6.  Light reactions and the Calvin cycle

7.  Evolution of alternative mechanism of carbon fixation   

                                           

Activities:

1.  From Practicing Biology, 3rd Edition  (SP 1)

     Activity 9.1 A Quick Review of Energy Transformations.

     Activity 9.2 Modeling cellular respiration:  How can cells convert the energy in glucose to      ATP.

     Activity 10.1 Modeling photosynthesis: How can cells use the sun’s energy to convert carbon dioxide and

     water into glucose (10.1 Test Your Understanding) Activity 10.2 How do C3, C4, and CAM photosynthesis

     compare?  (Connection of Big Idea 2 to enduring understanding 1.A)

2.  THE EVOLUTION OF THE CELL: <http://learn.genetics.utah.edu>  The endosymbiotic theory explains

      how relatives of ancient bacteria ended up in modern-day cells. A whole class discussion is used to analyze  

      the endosymbiotic theory, encouraging students to question how prokaryotes can carry on energy transfer  

      processes without true membrane bound organelles.  Students are given 5 minutes to write a conclusion to   

      the discussion on a post-it note for posting on their way out of class. (SP 3, 6)

 

Big idea #2 Laboratory Investigations:

1.  Laboratory: Students will be allowed to explore with the Pasco probe ware system and a gas pressure probe, learning how to set up a timed experiment. Concepts related to enzyme structure and function will have been learned. In this inquiry-based investigation, students will design an experiment to test a variable on the rate of reaction of catalase with hydrogen peroxide. Appropriate materials will be available to them to test the     variable of their choice and to explore to find answers to open-ended questions that they have. Mini Posters      will be prepared for presentations to the class of the outcome, including rate calculations and meaning of      data as it relates to enzyme structure and function. (Supports Big Idea 2; SP 2, 3, 4, 5)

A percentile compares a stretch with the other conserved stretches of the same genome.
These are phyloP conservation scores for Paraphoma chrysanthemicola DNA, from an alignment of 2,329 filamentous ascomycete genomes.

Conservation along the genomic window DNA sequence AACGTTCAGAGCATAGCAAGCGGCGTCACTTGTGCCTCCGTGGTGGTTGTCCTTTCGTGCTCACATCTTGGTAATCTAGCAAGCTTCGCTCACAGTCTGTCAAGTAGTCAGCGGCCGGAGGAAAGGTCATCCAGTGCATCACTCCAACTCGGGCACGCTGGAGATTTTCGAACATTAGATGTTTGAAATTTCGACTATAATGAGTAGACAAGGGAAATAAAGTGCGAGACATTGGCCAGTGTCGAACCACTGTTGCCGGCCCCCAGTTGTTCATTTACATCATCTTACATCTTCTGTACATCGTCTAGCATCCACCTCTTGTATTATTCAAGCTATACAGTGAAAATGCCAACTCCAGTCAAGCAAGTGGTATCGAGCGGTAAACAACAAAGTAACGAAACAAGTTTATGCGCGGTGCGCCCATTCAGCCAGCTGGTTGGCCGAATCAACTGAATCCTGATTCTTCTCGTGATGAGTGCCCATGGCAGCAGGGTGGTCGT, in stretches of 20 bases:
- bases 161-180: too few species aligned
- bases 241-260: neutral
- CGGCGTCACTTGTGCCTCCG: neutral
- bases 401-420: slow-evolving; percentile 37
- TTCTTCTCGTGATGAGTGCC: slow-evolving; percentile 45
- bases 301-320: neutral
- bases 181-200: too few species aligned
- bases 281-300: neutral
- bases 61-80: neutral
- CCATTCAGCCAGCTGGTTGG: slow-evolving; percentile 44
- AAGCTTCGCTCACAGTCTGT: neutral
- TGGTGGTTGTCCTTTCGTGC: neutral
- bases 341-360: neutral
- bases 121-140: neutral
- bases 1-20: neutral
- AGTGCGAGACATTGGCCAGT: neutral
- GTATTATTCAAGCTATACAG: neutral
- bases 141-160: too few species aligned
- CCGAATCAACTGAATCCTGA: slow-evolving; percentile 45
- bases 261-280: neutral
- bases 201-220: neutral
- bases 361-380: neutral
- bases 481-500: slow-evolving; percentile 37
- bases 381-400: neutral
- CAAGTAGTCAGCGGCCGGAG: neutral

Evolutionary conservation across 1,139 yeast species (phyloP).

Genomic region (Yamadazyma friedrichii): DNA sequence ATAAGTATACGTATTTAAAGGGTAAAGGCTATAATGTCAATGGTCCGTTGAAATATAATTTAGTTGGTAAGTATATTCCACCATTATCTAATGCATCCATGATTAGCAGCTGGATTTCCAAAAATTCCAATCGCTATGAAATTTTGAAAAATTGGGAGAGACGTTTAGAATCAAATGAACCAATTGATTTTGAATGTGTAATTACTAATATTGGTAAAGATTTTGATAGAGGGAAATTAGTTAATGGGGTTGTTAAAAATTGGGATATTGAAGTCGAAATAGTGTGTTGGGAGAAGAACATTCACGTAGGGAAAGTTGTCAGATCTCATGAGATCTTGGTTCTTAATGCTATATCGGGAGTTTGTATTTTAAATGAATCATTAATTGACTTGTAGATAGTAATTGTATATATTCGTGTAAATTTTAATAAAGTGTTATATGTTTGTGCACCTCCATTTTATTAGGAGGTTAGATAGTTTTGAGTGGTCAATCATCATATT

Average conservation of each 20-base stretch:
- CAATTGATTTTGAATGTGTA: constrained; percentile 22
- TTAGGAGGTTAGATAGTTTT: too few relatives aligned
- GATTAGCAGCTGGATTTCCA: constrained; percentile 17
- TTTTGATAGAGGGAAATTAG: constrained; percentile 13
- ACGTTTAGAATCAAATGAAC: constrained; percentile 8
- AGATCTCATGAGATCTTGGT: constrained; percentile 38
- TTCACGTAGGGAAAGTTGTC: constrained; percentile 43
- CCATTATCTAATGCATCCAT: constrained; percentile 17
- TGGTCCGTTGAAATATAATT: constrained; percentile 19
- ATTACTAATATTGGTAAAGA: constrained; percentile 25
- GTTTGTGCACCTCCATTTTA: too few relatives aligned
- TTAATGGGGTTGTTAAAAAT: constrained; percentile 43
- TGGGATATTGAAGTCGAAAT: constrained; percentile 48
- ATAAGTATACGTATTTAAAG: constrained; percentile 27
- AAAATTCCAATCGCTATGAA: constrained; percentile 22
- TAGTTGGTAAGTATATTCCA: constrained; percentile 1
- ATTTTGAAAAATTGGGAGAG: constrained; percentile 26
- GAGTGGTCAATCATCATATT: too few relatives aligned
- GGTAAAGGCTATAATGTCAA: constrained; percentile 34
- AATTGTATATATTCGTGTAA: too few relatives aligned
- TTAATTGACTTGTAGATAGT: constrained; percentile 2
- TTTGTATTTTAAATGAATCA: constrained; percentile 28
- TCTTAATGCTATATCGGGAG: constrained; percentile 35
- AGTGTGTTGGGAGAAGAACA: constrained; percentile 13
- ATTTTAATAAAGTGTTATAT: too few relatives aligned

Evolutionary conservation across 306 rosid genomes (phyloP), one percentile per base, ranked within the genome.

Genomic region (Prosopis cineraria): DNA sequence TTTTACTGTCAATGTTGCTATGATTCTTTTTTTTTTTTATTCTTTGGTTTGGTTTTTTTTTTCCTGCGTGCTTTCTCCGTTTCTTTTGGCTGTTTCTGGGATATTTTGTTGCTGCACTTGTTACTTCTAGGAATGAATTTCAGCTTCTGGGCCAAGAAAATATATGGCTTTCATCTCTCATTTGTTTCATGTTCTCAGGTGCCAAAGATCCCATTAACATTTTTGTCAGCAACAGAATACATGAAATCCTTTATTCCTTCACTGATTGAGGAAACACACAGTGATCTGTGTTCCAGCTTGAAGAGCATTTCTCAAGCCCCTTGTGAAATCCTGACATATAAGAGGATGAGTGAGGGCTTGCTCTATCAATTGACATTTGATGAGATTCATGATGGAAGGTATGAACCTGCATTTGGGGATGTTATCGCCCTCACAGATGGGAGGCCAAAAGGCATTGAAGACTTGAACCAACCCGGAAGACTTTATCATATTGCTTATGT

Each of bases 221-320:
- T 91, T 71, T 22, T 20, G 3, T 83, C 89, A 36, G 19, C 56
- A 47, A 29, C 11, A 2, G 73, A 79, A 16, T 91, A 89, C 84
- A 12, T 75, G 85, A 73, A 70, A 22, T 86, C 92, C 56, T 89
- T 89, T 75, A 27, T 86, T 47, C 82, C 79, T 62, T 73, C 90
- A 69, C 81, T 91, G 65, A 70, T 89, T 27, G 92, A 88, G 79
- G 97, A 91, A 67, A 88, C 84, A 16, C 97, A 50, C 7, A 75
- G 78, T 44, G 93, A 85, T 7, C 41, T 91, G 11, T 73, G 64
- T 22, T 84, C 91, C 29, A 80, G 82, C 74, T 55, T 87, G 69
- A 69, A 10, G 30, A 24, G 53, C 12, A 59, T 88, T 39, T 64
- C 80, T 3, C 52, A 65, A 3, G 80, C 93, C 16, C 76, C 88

2.  Pea Respiration.  Using knowledge of the process of cellular respiration and of how to set timed experiments using the Pasco Spark Probe ware and either carbon dioxide or oxygen gas probes, students will engage in the process of inquiry as they conduct an experiment to measure the rate of cell respiration in germinating peas at room temperature. Next, students will design a controlled experiment to answer a question of their choice that  they asked while conducting the experiment at room temperature.  Students will collect and determine cellular respiration rates and demonstrate an understanding of concepts involved in preparing a report on their laboratory research.  (Supports Big Idea 2; SP 2, 3, 4, 5)

3.  Photosynthesis Laboratory:  Student-directed and inquiry-based investigations about photosynthesis using      the floating leaf disc procedure.  A write-up of the design and discussion of the outcome will be kept in their laboratory research notebook.  (Supports Big Idea 2; SP 2, 3, 4)